Share on Facebook
New Postings
The Buddha and His Disciples Print E-mail

Introduction

The life of the Buddha is more than an account of one man's quest for and realization of the truth; it is also about the people who encountered that man during his forty-five year career and how their encounter transformed them. If the Buddha's quest and his encounters with others is set against the backdrop of the world in which these events were acted out, a world with its unique customs, its political intrigue and its religious ferment, it becomes one of the most fascinating stories ever told.

PDF Format
Download Zipped e-article

 
Venerable Ajaan Mun’s Practice Print E-mail

Introduction

We are getting near the end of this book, so it is appropriate that we should discuss the methods of practising citta bhāvanā that Venerable Ajaan Mun used, as well as the methods which he used in teaching those fol-lowers of his who went into training under him. This may act as sort of a guide to the way, in the form of a brief summary. But in particular, the way that he himself practised will first be considered, after which, the way he taught his close followers will be described. In this section, the names of the places where he practised and gained results will not be given, because they have already been detailed in his biography. So the following account will only deal with his methods of practising citta bhāvanā and all external phenomena such as contact with Pretas, ghosts, Devaputta, Devatā, Nāgas, Garuḍas, etc., will be omitted as they have already been described.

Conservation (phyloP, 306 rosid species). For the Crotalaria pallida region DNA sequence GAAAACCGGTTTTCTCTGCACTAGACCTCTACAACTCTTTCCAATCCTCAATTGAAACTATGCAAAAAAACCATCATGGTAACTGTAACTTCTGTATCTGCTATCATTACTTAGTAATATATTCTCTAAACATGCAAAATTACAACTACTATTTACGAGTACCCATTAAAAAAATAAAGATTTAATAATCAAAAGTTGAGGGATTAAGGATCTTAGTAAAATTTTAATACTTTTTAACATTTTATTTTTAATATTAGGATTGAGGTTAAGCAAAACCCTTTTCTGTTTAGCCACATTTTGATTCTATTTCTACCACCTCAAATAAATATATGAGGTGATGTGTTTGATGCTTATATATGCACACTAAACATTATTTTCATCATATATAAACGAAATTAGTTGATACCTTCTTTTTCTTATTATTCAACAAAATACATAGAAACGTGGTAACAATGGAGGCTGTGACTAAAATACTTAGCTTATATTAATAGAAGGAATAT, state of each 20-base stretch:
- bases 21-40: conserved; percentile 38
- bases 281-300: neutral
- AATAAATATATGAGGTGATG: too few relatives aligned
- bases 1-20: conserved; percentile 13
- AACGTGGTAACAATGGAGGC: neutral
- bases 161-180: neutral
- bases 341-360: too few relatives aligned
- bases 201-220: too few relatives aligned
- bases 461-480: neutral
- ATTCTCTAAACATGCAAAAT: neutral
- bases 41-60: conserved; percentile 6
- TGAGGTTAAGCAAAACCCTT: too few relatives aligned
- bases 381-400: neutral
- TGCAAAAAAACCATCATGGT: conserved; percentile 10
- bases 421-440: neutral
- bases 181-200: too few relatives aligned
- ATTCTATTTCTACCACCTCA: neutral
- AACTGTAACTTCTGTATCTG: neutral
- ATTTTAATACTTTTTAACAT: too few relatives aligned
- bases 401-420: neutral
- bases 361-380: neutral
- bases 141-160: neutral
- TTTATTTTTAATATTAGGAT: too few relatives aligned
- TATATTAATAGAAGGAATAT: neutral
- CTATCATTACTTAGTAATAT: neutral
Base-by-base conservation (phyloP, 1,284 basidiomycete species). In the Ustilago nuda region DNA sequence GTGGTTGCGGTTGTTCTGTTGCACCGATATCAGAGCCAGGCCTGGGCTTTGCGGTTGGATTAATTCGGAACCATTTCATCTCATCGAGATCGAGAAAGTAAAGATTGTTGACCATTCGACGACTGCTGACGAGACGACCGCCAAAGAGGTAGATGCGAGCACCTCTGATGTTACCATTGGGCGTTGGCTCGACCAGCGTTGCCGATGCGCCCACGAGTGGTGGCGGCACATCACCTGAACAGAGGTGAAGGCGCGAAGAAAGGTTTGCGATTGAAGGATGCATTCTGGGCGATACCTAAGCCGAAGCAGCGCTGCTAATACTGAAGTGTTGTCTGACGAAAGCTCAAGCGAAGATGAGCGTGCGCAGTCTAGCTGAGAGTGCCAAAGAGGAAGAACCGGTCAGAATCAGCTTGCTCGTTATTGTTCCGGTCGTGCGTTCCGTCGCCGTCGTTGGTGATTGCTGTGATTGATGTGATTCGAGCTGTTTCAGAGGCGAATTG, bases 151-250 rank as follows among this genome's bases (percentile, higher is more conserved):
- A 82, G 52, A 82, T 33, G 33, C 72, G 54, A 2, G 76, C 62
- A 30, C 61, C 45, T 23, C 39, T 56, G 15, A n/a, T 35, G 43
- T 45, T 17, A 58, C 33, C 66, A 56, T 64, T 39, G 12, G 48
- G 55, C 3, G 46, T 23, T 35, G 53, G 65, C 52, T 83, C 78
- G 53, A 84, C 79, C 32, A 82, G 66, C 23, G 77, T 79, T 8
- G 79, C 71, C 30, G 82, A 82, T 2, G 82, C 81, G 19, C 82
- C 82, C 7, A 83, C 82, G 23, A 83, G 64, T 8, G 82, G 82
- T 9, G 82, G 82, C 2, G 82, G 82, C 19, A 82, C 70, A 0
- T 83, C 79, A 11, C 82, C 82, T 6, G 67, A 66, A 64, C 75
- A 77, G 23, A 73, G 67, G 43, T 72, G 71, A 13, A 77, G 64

PDF Format
Download Zipped e-article

 
Forest Path Print E-mail

Introduction

Wat Pa Nanachat has published many books over the years — in English and in Thai — but never a newsletter. This year we decided to mark the twenty-fifth anniversary of a conservative wat by breaking with tradition. So many people contributed to the project however, and with such enthusiasm, that a sambhavesi1 newsletter finally entered the world of print as this 250 page book.

PDF Format
Download Zipped e-article

 
Stories of Old Print E-mail

Introduction

About two thousand years ago there was a young man living in Rohana not far from the southern capital of Mahāgāma. He came from a family of hunters, and they lived near the great monastery of Gāmendavāla.

When he grew up, he decided to take a wife and raise a family. So he worked hard, trapping creatures in the jungle, selling the meat and making a profit. He was in fact very diligent in this for some years, and he was able to lay up for himself quite a little money and quite a lot of future suffering.

One day he went into the woods as usual, and as he felt hungry, he killed a deer caught in one of his traps, grilled the meat over a fire and ate it. Then he was thirsty but there was no water, so he had to walk a long way to the great monastery of Gāmendavāla. When he got there, he went to where the drinking water was kept; but though ten pitchers were there as usual, he found them all empty. He was parched by then, and losing his temper a little, he exclaimed:

“Well really! All these bhikkhus living here and not a drop of water for visitors!”

PDF Format
Download Zipped e-article

 
Buddhist Stories: From the Dhammapada Commentary, Part IV Print E-mail

Introduction

Nanda Becomes a Monk in Spite of Himself

For after the Teacher had set in motion the glorious Wheel of Dhamma, he retired to Rājagaha and took up residence at Veḷuvana. Thereupon his father, the great king Suddhodana, sent ten ambassadors to him, one after the other, each with a retinue of a thousand men, saying to them, “Bring my son here and show him to me before my face.”

PDF Format
Download Zipped e-article

 
<< Start < Prev 1 2 3 4 5 6 7 8 9 10 Next > End >>

Page 5 of 29